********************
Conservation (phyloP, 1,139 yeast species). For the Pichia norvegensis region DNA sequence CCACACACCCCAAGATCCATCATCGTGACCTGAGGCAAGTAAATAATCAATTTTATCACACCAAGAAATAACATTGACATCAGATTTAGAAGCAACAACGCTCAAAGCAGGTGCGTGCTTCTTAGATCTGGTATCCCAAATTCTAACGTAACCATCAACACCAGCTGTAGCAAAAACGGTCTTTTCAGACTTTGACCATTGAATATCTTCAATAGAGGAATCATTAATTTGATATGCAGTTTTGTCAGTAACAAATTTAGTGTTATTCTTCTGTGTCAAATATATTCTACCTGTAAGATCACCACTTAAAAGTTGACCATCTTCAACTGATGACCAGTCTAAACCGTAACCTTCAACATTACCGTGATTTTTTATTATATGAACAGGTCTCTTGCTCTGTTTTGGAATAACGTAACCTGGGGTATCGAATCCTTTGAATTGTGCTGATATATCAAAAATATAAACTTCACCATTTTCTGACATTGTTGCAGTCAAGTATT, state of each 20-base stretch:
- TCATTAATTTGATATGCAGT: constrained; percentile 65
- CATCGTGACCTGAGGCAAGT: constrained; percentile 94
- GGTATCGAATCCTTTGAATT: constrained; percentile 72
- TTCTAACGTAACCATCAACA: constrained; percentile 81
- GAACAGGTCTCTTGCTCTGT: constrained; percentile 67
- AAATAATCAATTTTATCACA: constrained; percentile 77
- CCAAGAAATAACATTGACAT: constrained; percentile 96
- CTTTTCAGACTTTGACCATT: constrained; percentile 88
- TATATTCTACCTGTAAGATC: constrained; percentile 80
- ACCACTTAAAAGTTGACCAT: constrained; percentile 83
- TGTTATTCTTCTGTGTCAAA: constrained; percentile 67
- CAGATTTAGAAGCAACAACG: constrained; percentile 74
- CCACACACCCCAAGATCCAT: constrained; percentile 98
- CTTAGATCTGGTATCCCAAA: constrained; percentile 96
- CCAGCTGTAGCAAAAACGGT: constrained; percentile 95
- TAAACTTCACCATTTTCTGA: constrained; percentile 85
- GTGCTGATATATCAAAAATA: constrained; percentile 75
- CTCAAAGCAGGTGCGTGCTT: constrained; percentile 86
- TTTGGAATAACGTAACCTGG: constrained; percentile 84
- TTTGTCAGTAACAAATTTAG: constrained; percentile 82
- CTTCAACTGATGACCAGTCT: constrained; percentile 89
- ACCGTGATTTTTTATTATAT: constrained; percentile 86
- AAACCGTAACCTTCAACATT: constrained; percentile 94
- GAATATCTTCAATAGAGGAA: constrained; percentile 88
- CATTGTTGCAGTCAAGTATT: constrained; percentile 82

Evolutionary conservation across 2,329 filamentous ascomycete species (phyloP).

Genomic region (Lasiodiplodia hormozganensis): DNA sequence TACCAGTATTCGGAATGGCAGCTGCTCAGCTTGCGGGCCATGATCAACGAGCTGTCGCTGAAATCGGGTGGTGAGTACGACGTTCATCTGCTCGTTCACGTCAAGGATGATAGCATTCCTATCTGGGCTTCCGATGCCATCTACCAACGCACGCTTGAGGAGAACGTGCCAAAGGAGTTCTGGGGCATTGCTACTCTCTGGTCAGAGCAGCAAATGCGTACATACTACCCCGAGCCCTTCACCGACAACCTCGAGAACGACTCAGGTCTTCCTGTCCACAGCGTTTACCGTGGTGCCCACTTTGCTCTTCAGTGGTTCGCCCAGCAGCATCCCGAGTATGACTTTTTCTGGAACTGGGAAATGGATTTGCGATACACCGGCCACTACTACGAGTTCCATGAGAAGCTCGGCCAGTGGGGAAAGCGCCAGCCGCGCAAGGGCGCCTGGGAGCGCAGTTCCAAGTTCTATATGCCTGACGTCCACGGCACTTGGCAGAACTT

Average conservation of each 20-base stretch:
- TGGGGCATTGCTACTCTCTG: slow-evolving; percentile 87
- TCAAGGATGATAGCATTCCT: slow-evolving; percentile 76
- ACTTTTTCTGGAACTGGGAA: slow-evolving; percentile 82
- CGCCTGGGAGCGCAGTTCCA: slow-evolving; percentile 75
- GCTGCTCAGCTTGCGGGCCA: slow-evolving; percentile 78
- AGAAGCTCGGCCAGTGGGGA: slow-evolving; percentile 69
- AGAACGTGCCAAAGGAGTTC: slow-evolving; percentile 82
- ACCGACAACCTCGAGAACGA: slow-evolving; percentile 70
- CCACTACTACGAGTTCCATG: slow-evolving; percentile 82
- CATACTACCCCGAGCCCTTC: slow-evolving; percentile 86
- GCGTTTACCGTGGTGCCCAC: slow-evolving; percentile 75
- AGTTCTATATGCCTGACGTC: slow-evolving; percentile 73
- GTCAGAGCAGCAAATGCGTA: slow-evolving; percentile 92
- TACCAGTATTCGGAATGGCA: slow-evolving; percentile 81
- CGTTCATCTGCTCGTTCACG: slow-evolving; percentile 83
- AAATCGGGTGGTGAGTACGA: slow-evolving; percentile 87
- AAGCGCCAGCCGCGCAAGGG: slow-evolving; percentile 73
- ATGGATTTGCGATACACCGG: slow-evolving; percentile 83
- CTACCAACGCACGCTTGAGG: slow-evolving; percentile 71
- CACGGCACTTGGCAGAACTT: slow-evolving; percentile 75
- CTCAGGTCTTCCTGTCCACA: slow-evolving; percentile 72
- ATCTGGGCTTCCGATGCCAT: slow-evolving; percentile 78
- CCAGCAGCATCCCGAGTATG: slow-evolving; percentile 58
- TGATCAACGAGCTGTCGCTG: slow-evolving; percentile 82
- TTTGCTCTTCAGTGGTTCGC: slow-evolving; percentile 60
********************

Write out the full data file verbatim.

Conservation (phyloP, 1,139 yeast species). For the Pichia norvegensis region DNA sequence CCACACACCCCAAGATCCATCATCGTGACCTGAGGCAAGTAAATAATCAATTTTATCACACCAAGAAATAACATTGACATCAGATTTAGAAGCAACAACGCTCAAAGCAGGTGCGTGCTTCTTAGATCTGGTATCCCAAATTCTAACGTAACCATCAACACCAGCTGTAGCAAAAACGGTCTTTTCAGACTTTGACCATTGAATATCTTCAATAGAGGAATCATTAATTTGATATGCAGTTTTGTCAGTAACAAATTTAGTGTTATTCTTCTGTGTCAAATATATTCTACCTGTAAGATCACCACTTAAAAGTTGACCATCTTCAACTGATGACCAGTCTAAACCGTAACCTTCAACATTACCGTGATTTTTTATTATATGAACAGGTCTCTTGCTCTGTTTTGGAATAACGTAACCTGGGGTATCGAATCCTTTGAATTGTGCTGATATATCAAAAATATAAACTTCACCATTTTCTGACATTGTTGCAGTCAAGTATT, state of each 20-base stretch:
- TCATTAATTTGATATGCAGT: constrained; percentile 65
- CATCGTGACCTGAGGCAAGT: constrained; percentile 94
- GGTATCGAATCCTTTGAATT: constrained; percentile 72
- TTCTAACGTAACCATCAACA: constrained; percentile 81
- GAACAGGTCTCTTGCTCTGT: constrained; percentile 67
- AAATAATCAATTTTATCACA: constrained; percentile 77
- CCAAGAAATAACATTGACAT: constrained; percentile 96
- CTTTTCAGACTTTGACCATT: constrained; percentile 88
- TATATTCTACCTGTAAGATC: constrained; percentile 80
- ACCACTTAAAAGTTGACCAT: constrained; percentile 83
- TGTTATTCTTCTGTGTCAAA: constrained; percentile 67
- CAGATTTAGAAGCAACAACG: constrained; percentile 74
- CCACACACCCCAAGATCCAT: constrained; percentile 98
- CTTAGATCTGGTATCCCAAA: constrained; percentile 96
- CCAGCTGTAGCAAAAACGGT: constrained; percentile 95
- TAAACTTCACCATTTTCTGA: constrained; percentile 85
- GTGCTGATATATCAAAAATA: constrained; percentile 75
- CTCAAAGCAGGTGCGTGCTT: constrained; percentile 86
- TTTGGAATAACGTAACCTGG: constrained; percentile 84
- TTTGTCAGTAACAAATTTAG: constrained; percentile 82
- CTTCAACTGATGACCAGTCT: constrained; percentile 89
- ACCGTGATTTTTTATTATAT: constrained; percentile 86
- AAACCGTAACCTTCAACATT: constrained; percentile 94
- GAATATCTTCAATAGAGGAA: constrained; percentile 88
- CATTGTTGCAGTCAAGTATT: constrained; percentile 82

Evolutionary conservation across 2,329 filamentous ascomycete species (phyloP).

Genomic region (Lasiodiplodia hormozganensis): DNA sequence TACCAGTATTCGGAATGGCAGCTGCTCAGCTTGCGGGCCATGATCAACGAGCTGTCGCTGAAATCGGGTGGTGAGTACGACGTTCATCTGCTCGTTCACGTCAAGGATGATAGCATTCCTATCTGGGCTTCCGATGCCATCTACCAACGCACGCTTGAGGAGAACGTGCCAAAGGAGTTCTGGGGCATTGCTACTCTCTGGTCAGAGCAGCAAATGCGTACATACTACCCCGAGCCCTTCACCGACAACCTCGAGAACGACTCAGGTCTTCCTGTCCACAGCGTTTACCGTGGTGCCCACTTTGCTCTTCAGTGGTTCGCCCAGCAGCATCCCGAGTATGACTTTTTCTGGAACTGGGAAATGGATTTGCGATACACCGGCCACTACTACGAGTTCCATGAGAAGCTCGGCCAGTGGGGAAAGCGCCAGCCGCGCAAGGGCGCCTGGGAGCGCAGTTCCAAGTTCTATATGCCTGACGTCCACGGCACTTGGCAGAACTT

Average conservation of each 20-base stretch:
- TGGGGCATTGCTACTCTCTG: slow-evolving; percentile 87
- TCAAGGATGATAGCATTCCT: slow-evolving; percentile 76
- ACTTTTTCTGGAACTGGGAA: slow-evolving; percentile 82
- CGCCTGGGAGCGCAGTTCCA: slow-evolving; percentile 75
- GCTGCTCAGCTTGCGGGCCA: slow-evolving; percentile 78
- AGAAGCTCGGCCAGTGGGGA: slow-evolving; percentile 69
- AGAACGTGCCAAAGGAGTTC: slow-evolving; percentile 82
- ACCGACAACCTCGAGAACGA: slow-evolving; percentile 70
- CCACTACTACGAGTTCCATG: slow-evolving; percentile 82
- CATACTACCCCGAGCCCTTC: slow-evolving; percentile 86
- GCGTTTACCGTGGTGCCCAC: slow-evolving; percentile 75
- AGTTCTATATGCCTGACGTC: slow-evolving; percentile 73
- GTCAGAGCAGCAAATGCGTA: slow-evolving; percentile 92
- TACCAGTATTCGGAATGGCA: slow-evolving; percentile 81
- CGTTCATCTGCTCGTTCACG: slow-evolving; percentile 83
- AAATCGGGTGGTGAGTACGA: slow-evolving; percentile 87
- AAGCGCCAGCCGCGCAAGGG: slow-evolving; percentile 73
- ATGGATTTGCGATACACCGG: slow-evolving; percentile 83
- CTACCAACGCACGCTTGAGG: slow-evolving; percentile 71
- CACGGCACTTGGCAGAACTT: slow-evolving; percentile 75
- CTCAGGTCTTCCTGTCCACA: slow-evolving; percentile 72
- ATCTGGGCTTCCGATGCCAT: slow-evolving; percentile 78
- CCAGCAGCATCCCGAGTATG: slow-evolving; percentile 58
- TGATCAACGAGCTGTCGCTG: slow-evolving; percentile 82
- TTTGCTCTTCAGTGGTTCGC: slow-evolving; percentile 60